• Supporting the Lake Wales Ridge Ecosystem Working Group, an information exchange for the 70+ members of all the conservation agencies on the Ridge (providing science input to coordinate land management among12 state, federal, local and non-profit land management entities).
• Measuring effectiveness of management programs, providing maps and GIS training for managers, and guiding priorities for management support teams (e.g. Central Florida Ecosystem Restoration Team)
• Integrating science into conservation actions by
o supporting and administering citizen science programs (e.g. Jay Watch)
o advising volunteer groups (e.g. Ridge Rangers)
• Preparing K-12 and public outreach materials to link science, conservation, and education goals (e.g. Discovering the Florida Scrub, Frances Archbold Hufty Learning Center).
• Providing extensive liaison for elected officials and serving on numerous boards, committees, and other civic groups to ensure conservation priorities.
The initiative takes an interdisciplinary approach combining:
• Organismic biology - Avian Ecology, Plant Ecology, Entomology, Herpetology, Mammalogy, Systematics
• Landscape Ecology - Restoration Ecology, Conservation Biology, Fire Ecology, Eco-hydrology, Agro-ecology, and
• Reserve Design - Endangered Species Planning, Land Management Planning, Environmental Education
Since 1971, the Florida Chapter of The Nature Conservancy (TNC) has been the closest of partners with Archbold Biological Station for scrub conservation issues on the Lake Wales Ridge. Archbold would not have achieved success without TNC, and TNC would not have had the relevant and necessary scientific input without Archbold. Although there is no formal arrangement, staff at Archbold and TNC interact virtually every week. With the establishment of the Lake Wales Ridge network of protected areas many more partners now work on this initiative, all manage land on the Ridge and are members of a scientist-manager collaboration known as the Lake Wales Ridge Ecosystem Working Group.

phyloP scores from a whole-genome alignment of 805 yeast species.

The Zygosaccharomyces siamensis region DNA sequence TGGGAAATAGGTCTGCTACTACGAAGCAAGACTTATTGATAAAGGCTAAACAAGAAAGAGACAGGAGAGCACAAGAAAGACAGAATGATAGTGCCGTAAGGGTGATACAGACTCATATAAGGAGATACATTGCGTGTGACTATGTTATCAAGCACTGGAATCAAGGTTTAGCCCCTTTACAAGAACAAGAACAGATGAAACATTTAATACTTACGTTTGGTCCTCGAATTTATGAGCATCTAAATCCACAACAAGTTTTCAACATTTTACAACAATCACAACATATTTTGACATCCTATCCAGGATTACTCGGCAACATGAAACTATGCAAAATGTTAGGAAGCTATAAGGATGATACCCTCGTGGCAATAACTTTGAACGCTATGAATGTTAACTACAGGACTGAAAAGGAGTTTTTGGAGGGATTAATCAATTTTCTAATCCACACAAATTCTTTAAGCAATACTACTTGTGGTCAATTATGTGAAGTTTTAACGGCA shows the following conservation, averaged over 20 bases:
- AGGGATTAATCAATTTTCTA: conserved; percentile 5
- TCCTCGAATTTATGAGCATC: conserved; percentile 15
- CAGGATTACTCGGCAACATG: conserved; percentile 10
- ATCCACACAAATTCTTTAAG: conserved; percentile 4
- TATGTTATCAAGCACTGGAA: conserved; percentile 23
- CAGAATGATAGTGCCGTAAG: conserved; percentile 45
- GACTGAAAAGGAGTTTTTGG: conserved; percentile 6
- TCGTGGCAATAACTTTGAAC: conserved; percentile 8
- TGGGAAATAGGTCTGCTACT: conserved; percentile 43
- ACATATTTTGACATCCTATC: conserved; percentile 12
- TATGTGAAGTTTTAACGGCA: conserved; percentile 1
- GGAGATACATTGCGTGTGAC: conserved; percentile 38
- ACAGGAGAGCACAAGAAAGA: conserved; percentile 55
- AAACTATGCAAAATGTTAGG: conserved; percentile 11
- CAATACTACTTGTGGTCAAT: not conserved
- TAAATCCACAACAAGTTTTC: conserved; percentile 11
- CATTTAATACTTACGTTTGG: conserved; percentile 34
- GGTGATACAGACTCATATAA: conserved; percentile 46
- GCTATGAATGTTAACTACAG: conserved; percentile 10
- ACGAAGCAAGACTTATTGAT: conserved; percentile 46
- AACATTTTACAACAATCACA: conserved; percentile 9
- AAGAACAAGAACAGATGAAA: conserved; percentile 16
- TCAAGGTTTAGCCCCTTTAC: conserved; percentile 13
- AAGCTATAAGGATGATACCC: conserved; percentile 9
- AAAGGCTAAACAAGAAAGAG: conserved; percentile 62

Three state agencies:
Florida Department of Environmental Protection (parks and recreation)
Florida Forest Service (was Division of Forestry)
Florida Fish and Wildlife Conservation Commission
Two federal agencies:
US Fish and Wildlife Service